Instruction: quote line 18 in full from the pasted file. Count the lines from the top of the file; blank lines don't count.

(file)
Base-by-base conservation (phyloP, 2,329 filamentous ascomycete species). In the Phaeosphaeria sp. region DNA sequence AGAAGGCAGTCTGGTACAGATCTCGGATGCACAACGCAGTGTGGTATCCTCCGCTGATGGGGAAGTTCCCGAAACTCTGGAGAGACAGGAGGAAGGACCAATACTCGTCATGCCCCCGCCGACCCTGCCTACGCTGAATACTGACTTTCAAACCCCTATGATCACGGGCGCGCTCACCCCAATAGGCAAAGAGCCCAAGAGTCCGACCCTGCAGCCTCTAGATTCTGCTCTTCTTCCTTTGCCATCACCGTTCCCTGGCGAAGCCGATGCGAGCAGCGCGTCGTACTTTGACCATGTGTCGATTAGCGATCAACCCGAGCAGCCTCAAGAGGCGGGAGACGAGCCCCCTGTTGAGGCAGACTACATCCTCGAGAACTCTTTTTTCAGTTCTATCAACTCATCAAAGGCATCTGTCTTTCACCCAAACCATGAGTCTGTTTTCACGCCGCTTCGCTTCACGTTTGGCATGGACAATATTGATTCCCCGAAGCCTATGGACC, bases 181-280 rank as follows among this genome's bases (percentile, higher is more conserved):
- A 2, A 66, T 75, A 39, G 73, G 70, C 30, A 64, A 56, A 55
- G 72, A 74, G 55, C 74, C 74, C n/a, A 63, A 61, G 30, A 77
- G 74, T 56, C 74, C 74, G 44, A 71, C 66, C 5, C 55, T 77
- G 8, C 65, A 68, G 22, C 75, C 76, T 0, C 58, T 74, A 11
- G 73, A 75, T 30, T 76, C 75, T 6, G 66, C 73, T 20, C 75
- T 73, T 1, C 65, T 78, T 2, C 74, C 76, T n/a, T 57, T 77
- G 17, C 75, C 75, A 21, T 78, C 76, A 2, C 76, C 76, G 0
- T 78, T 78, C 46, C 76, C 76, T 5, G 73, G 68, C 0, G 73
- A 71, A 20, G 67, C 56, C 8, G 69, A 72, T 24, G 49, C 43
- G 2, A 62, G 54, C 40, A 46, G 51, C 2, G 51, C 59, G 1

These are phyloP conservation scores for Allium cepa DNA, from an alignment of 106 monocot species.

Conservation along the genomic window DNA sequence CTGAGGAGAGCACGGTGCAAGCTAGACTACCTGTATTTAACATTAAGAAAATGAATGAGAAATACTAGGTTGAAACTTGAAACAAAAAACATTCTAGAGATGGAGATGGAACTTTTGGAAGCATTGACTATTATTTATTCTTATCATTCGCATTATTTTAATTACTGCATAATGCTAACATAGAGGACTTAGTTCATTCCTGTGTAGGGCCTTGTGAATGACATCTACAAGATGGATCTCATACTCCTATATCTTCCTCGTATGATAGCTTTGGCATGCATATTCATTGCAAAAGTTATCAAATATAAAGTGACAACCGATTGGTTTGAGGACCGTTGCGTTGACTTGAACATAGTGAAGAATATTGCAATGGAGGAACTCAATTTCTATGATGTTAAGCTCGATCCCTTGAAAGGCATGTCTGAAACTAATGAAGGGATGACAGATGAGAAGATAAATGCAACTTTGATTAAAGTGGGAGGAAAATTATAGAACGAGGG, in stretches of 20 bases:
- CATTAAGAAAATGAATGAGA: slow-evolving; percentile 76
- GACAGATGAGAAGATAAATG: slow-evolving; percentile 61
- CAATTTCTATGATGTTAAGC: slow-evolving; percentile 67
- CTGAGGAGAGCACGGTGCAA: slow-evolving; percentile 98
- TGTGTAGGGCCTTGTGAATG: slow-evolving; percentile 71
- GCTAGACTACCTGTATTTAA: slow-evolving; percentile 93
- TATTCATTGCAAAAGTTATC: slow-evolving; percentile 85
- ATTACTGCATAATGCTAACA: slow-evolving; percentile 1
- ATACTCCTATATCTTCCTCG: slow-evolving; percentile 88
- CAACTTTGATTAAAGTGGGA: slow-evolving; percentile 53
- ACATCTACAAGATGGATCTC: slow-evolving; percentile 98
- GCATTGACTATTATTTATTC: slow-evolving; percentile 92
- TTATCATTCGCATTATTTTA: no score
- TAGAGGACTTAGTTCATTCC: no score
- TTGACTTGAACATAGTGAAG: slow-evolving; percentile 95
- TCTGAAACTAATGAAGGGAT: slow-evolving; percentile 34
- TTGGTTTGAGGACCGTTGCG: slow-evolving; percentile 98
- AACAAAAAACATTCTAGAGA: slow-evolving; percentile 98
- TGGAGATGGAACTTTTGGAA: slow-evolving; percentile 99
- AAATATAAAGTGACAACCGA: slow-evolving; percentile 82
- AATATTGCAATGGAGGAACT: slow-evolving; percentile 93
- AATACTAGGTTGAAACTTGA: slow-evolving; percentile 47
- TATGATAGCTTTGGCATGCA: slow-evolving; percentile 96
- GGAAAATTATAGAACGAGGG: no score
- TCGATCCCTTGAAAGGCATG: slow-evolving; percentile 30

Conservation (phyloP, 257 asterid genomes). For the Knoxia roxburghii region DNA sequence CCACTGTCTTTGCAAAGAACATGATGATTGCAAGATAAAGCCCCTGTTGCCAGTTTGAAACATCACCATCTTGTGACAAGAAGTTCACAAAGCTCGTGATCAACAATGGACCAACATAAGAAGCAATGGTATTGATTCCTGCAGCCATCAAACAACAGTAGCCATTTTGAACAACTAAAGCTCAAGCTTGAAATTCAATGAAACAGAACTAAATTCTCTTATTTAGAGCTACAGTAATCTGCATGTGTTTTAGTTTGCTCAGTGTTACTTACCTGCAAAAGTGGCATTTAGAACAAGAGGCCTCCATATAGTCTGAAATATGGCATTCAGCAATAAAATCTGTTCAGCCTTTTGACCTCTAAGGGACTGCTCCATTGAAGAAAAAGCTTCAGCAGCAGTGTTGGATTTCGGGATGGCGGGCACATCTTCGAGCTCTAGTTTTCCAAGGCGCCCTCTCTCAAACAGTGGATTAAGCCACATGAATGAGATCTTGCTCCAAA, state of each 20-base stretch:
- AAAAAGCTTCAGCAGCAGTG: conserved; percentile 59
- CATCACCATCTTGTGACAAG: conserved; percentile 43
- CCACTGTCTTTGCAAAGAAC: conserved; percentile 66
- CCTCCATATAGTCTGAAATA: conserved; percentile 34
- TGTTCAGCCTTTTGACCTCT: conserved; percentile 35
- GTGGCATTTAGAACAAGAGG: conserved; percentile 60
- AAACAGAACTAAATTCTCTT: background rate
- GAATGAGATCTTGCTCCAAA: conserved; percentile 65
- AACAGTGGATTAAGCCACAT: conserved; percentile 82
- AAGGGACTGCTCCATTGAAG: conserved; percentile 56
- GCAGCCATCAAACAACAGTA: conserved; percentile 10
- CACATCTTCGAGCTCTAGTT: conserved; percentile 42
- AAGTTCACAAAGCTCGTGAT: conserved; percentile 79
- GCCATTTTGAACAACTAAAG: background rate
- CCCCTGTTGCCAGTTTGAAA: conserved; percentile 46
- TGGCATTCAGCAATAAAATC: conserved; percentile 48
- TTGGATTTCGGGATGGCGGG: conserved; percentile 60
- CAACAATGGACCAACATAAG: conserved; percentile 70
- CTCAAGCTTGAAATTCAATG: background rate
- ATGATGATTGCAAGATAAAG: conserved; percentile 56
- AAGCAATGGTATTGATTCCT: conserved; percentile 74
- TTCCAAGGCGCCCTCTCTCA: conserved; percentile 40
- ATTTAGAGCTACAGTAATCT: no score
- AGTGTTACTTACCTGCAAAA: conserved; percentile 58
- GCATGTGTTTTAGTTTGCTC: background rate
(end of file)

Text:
- TGTGTAGGGCCTTGTGAATG: slow-evolving; percentile 71